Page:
The intended impacts included, but were not limited to, the improvement of the living conditions of the urban poor through the provision of low cost, eco-friendly sanitation infrastructure. It was also the Federation's intention to influence the process of sanitation infrastructure provision by local authorities, to make it more inclusionary and also more open to alternative technologies.Finance: SDI Contributions:
SDI contributed US$20,000.Resources Leveraged:
Land and building materials, namely sand, were leveraged from the State.Market Generated Returns:
None to date.Costs recovered from community:
The project was funded by UPFI and many of the initial capital costs will not be recovered. Among these costs was the construction of demonstration units at the resource centre in Chinhoyi. To ensure sustainability, exposure visits were carried out between communities both locally and nationally. The Chinhoyi community contributed and the UPFI loan has been repaid and revolved into other projects. Communities benefit from the provision of materials and are expected to repay funds to allow for new projects to be funded. Those working in construction make contributions directly towards the purchasing of building materials such as door and window frames. The savings contribution has been widely used as a loan facility where members apply to boost their small businesses, the Zimbabwean economy predominantly operating in the informal sector. This incremental development approach is open to non-Federation members who practice savings.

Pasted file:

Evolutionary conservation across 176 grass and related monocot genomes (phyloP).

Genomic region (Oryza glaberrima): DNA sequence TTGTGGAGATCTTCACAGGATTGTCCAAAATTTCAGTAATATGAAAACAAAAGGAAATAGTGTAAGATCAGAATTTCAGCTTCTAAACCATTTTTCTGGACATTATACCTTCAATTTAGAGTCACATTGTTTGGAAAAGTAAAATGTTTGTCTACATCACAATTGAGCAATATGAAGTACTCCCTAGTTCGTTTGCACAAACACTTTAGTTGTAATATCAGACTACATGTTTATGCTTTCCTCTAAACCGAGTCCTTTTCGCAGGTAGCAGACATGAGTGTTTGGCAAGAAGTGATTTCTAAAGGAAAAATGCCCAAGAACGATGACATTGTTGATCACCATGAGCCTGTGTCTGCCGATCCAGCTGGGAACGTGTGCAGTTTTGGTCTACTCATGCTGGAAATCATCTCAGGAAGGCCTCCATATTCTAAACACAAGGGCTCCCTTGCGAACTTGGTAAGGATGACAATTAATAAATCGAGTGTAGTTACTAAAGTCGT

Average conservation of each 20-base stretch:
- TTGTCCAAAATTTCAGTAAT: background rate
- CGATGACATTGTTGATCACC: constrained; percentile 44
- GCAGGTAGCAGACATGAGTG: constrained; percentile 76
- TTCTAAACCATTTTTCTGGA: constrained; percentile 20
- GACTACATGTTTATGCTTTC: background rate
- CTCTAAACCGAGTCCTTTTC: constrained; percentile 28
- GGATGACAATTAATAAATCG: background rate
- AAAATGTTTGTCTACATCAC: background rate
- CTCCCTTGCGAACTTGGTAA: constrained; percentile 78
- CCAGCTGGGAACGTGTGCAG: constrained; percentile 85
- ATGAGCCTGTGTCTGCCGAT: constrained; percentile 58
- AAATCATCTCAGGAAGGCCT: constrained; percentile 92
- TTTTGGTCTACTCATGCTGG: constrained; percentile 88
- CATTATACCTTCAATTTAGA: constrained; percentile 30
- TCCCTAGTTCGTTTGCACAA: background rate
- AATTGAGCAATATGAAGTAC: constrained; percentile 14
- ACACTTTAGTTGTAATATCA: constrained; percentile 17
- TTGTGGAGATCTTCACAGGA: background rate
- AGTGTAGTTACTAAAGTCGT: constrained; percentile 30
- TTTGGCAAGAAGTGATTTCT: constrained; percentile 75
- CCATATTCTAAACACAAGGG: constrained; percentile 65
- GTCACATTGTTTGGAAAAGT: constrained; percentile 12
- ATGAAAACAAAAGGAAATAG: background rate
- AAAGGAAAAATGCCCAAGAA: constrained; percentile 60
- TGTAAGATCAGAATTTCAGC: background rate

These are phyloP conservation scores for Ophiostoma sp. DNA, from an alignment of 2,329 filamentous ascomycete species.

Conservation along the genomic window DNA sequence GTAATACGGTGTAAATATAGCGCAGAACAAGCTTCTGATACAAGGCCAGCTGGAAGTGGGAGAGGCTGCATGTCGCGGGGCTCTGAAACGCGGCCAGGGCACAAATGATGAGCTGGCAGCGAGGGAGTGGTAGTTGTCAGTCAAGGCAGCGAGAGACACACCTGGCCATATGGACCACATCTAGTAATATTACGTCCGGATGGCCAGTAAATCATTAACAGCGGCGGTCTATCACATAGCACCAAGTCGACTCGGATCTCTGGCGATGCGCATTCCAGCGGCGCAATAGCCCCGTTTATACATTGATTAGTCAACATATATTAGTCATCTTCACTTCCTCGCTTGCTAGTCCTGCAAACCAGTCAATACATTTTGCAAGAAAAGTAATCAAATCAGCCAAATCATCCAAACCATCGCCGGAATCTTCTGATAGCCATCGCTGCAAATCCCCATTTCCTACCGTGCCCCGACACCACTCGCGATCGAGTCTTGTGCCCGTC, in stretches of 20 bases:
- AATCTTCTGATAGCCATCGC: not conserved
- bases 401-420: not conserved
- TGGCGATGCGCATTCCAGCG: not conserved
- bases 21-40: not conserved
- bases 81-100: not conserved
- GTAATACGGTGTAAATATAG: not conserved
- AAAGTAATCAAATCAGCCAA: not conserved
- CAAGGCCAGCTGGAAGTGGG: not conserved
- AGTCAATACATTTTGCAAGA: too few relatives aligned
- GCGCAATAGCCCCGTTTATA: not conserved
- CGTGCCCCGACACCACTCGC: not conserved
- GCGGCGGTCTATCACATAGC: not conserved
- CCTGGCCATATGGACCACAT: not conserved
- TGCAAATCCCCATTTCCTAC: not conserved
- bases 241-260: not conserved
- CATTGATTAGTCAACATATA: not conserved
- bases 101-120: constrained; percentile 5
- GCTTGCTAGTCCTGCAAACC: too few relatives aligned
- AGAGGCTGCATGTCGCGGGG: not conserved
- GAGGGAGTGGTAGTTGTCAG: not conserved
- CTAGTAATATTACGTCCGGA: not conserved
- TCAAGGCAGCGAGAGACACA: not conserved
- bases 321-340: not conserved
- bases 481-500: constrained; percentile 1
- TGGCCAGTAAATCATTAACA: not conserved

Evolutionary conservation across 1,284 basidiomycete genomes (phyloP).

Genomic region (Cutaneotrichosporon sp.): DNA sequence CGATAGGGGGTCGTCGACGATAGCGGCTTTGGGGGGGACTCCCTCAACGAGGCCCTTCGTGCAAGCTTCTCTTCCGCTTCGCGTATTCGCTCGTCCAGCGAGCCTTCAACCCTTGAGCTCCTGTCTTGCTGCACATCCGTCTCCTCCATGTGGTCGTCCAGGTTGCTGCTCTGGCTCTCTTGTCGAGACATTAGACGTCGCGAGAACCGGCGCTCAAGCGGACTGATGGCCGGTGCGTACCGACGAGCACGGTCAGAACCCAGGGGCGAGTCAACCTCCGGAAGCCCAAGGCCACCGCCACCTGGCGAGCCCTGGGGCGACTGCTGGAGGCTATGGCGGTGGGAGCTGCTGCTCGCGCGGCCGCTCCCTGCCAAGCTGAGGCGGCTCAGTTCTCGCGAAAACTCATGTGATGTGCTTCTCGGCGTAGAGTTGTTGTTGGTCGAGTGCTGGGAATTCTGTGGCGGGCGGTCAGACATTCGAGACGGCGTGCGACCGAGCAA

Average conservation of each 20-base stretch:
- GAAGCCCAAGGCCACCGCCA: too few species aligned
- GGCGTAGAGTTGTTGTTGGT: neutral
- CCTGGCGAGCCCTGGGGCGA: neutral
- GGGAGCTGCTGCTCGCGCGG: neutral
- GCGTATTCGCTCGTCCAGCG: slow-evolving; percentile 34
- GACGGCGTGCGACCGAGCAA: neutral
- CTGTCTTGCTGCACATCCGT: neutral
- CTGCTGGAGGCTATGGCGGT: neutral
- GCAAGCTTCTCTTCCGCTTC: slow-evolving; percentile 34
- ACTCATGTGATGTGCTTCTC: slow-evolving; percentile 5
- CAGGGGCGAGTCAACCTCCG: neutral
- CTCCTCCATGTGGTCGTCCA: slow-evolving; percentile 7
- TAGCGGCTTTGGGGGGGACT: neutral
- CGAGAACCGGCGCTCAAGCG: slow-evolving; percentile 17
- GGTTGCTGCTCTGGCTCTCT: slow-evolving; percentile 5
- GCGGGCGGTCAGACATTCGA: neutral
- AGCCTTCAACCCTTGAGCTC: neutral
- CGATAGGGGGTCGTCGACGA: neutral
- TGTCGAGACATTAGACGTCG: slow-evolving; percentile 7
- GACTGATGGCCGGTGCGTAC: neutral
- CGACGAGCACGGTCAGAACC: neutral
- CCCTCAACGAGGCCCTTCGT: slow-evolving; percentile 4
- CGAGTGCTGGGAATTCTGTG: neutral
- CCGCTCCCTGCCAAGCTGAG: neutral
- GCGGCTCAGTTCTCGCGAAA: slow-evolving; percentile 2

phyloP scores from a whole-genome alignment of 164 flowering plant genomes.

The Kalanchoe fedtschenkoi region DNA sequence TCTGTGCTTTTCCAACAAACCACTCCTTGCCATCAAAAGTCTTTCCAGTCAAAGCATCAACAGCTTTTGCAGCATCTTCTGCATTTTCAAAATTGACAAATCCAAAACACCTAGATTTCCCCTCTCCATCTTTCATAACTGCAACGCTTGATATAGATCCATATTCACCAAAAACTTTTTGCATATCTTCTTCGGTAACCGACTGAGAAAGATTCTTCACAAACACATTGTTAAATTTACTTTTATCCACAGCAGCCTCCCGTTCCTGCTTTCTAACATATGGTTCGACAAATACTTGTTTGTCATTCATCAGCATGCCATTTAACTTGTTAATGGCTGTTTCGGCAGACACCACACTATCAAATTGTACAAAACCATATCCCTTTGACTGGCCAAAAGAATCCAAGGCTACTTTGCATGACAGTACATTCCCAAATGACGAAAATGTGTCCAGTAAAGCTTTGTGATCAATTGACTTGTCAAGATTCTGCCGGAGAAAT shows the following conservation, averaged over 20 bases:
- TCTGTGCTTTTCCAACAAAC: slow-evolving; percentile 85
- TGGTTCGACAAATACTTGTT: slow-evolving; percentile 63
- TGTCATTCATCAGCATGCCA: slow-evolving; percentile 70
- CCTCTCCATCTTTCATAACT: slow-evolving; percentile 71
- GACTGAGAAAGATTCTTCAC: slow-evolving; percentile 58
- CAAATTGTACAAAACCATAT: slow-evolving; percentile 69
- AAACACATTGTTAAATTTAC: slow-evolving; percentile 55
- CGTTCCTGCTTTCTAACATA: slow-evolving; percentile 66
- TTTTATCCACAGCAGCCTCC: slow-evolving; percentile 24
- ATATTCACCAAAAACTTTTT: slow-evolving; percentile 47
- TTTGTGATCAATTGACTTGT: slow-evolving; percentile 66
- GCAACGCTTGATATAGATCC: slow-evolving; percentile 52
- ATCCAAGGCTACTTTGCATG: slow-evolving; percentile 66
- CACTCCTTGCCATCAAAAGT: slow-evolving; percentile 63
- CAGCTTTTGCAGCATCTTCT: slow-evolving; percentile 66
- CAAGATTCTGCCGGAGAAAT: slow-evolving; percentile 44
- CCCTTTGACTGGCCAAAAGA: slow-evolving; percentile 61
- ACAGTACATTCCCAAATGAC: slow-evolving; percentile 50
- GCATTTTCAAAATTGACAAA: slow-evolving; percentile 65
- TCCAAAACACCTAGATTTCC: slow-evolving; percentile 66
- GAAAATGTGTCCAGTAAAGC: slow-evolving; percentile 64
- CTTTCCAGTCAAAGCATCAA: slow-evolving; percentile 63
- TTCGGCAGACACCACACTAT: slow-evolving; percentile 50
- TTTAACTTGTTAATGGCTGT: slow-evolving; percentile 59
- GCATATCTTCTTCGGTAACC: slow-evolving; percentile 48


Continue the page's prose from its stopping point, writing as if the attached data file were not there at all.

Chitekwe-Biti, B. (2014). Brick by Brick: Transforming Relations between Local Government and the Urban Poor in Zimbabwe. [Online]. Available: http://www.delog.org/cms/upload/pdf-ug/IIED_Brick_by_brick_2014.pdf.
Machakaire, T. (2014). Slum Dwellers Take up Housing Challenge, The Chronicle. [Online]. Available: http://www.chronicle.co.zw/slum-dwellers-take-up-housing-challenge/.
SDI. (2014). Citywide Sanitation Projects in Malawi, Zambia, Zimbabwe and Tanzania Report on Successes of First Year. [Online]. Available: http://www.urbanafrica.net/urban-voices/citywide-sanitation-projects-malawi-zambia-zimbabwe-tanzania-report-successes-first-year/.
ZIHOPFE, Dialoggue on Shelter and Municipality of Chinhoyi. (2014). Building City-wide Strategies from the Bottom Up: A Situational Analysis of Chinhoyi, Zimbabwe. [Online]. Available: http://www.shareresearch.org/research/building-city-wide-strategies-bottom-zimbabwe-situational-analysis.